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Kaymer still has plenty of work ahead at US Open

June 14, 2014

PINEHURST, North Carolina (AP) — Too bad the Fox Sports contract to televise the U.S. Open doesn’t start until next year. Greg Norman would probably have a lot to say about the difficulty of playing with a big lead on the weekend at a major championship.

Norman, who will be the network’s golf analyst, famously lost a six-shot lead in the final round of the 1996 Masters. Ten years earlier, he lost a four-shot lead in the PGA Championship at Inverness.

Martin Kaymer still has 36 holes to go at Pinehurst No. 2.

The 29-year-old German thus far has played like a “finely tuned engineer,” a description Darren Clarke used for him when Kaymer won The Players Championship last month. Going into the third round Saturday, he has made 11 birdies and, more importantly, has not made a bogey in 29 holes.

That adds to a 10-under 130 — a 36-hole record at the U.S. Open. His six-shot lead over Brendon Todd tied the U.S. Open record for largest 36-hole leads with Tiger Woods (Pebble Beach in 2000) and Rory McIlroy (Congressional in 2011). Both went on to win in record fashion.

Does the strategy change? Does he start the third round as if he has no lead at all, or does he play conservatively to avoid big numbers?

McIlroy offered advice from his own experience.

He had a four-shot lead going into the final round of the 2011 Masters, played defensively and wound up with an 80. The collapse might have been even more memorable except that Boy Wonder turned out to be a quick study. Two months later, he had a six-shot lead going into the weekend at the U.S. Open, expanded that margin to eight shots on Saturday, and never let anyone get close the rest of the way.

“You need that mentality that you’re not trying to protect,” McIlroy said Friday night after a 68 put him nine shots behind. “You’re not happy with six. You want to get to seven, you want to get to eight. And I learned that at the Masters, the previous major before Congressional. If you get too defensive, it’s detrimental. So he has to just keep hitting to his spots, being aggressive.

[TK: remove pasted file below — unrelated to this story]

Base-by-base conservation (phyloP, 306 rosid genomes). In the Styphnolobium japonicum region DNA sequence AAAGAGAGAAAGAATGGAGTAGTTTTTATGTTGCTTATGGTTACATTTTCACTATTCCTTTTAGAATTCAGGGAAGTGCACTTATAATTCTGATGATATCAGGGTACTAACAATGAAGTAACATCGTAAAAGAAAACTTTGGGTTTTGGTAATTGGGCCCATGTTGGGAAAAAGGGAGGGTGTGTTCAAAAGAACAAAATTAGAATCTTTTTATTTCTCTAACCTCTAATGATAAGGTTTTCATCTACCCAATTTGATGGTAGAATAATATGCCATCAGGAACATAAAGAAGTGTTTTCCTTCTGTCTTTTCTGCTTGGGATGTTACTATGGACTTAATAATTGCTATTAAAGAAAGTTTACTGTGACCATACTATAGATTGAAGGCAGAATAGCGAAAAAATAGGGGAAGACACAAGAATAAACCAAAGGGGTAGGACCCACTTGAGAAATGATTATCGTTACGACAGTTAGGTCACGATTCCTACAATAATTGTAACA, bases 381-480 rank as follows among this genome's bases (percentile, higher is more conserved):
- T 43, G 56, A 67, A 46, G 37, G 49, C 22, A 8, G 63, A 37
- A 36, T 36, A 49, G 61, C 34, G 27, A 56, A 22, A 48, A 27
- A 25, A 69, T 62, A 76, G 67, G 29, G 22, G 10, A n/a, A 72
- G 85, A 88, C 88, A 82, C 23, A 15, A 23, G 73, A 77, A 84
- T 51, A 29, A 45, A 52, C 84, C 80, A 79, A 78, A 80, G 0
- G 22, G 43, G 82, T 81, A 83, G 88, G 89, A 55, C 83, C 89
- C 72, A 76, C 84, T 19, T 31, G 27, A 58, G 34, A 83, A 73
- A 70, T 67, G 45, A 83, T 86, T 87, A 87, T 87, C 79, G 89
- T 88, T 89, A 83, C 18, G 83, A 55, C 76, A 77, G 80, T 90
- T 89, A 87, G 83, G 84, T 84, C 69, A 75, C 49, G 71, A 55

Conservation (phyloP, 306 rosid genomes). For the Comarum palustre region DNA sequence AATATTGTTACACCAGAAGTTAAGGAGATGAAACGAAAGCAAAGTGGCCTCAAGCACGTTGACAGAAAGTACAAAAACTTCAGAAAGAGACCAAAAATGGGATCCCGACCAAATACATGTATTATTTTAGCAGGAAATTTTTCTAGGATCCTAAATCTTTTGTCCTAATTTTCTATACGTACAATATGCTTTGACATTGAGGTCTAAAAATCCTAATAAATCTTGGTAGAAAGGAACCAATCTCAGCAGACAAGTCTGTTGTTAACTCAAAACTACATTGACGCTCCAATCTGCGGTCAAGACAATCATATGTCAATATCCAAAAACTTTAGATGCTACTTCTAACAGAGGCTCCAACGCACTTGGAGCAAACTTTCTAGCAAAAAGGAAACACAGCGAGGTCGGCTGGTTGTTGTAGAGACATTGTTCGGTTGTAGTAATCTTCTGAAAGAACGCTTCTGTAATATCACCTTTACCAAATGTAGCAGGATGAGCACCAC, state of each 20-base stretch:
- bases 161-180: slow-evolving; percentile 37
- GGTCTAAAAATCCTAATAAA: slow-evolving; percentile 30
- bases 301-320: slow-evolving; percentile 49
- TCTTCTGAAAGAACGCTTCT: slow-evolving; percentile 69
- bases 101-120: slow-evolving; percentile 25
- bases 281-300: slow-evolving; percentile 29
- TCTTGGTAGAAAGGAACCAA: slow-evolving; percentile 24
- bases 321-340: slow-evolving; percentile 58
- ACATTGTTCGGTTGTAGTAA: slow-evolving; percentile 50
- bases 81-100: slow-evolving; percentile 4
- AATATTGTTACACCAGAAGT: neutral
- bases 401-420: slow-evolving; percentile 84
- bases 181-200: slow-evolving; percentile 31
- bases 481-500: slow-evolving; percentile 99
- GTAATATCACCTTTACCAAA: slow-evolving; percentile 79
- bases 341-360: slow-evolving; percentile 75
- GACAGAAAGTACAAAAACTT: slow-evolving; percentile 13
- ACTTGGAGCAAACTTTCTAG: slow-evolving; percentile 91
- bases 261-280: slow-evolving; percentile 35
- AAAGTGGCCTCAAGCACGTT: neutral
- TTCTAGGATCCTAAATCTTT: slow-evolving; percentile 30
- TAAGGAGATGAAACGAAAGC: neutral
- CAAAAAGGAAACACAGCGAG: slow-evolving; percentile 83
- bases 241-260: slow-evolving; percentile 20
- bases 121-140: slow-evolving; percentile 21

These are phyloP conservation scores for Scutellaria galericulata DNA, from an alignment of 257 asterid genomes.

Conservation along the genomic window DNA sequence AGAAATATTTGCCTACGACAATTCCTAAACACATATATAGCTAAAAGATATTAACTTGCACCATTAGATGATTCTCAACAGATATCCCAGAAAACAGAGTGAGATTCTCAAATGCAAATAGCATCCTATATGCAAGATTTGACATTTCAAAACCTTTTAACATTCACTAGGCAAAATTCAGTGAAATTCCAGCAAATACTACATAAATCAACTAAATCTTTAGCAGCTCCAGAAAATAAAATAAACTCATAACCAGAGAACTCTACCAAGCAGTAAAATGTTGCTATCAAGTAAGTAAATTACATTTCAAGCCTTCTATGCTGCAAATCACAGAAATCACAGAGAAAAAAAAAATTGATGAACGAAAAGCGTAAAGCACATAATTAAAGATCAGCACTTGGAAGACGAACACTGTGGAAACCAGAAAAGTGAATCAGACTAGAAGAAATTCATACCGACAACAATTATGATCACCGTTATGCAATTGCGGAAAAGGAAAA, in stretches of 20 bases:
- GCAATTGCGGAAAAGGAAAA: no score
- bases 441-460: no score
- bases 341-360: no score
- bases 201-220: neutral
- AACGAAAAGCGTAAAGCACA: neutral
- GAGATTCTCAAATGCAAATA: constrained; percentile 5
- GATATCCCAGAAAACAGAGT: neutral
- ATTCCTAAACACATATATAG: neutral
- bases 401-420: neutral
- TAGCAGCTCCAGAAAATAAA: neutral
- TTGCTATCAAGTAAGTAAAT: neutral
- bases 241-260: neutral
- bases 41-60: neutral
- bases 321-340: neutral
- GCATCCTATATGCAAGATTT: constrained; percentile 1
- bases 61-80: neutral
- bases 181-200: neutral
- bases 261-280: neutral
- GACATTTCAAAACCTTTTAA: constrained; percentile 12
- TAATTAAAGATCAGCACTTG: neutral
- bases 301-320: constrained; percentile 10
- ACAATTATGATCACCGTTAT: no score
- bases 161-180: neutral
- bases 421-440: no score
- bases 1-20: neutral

“And if he does that, shoots a couple of 70s over the weekend, I don’t think anyone is going to catch him.”

The 67 players who made the cut at Pinehurst would love to be in Kaymer’s position. That’s not to say Kaymer has smooth sailing ahead of him. From a public perception, all he can do from here is lose, and it’s hard to block that out.

Kaymer made quick work of Pinehurst over two days. The last two days will feel a lot longer.

Phil Mickelson made reference to Gil Morgan, the first player to reach double digits under par in the U.S. Open at Pebble Beach in 1992. He finished eight shots behind. Then again, Mickelson said Pinehurst No. 2 is different from Pebble Beach, just as Kaymer — a major champion and former world No. 1 — is not Morgan.

“There’s opportunity to salvage par if your game is off,” Mickelson said. “And his game is on.”

Woods (12 under) and McIlroy (16 under) are the only players to win a U.S. Open at double digits under par. That’s not likely to happen at Pinehurst.

“No one else is going to get to 10 under. That’s a fact,” Graeme McDowell said. “Martin, to me, he’s in control of the golf tournament right now. If he can keep it better than 5-, 6-under par, he’s got this thing sewn up and can only beat himself from here. He’s got a lot of work to do, though.”

Kaymer sounded as though he realizes to play defensively is to ask for trouble. He spoke Friday about going forward, finding new challenges and said, “That’s quite nice that it’s a battle against yourself.”

Woods was playing his own tournament at Pebble Beach in 2000, still regarded as the greatest major performance in history. He stretched his six-shot lead to 10 shots over Ernie Els going into Sunday and wound up winning by 15.

Woods had his own challenge that day — no bogeys. It showed when he made a 15-foot par putt on the 16th hole and reacted as if he had just taken a one-shot lead.

“I knew if I went out there and made no bogeys today, Ernie would have to shoot a really low number,” Woods said. “If I went out there and was patient, hit a lot of fairways, a lot of greens, I knew I’d make a putt here and there and maybe increase the lead.

“Or if not,” he added, “let them know that it was almost impossible to catch me.”

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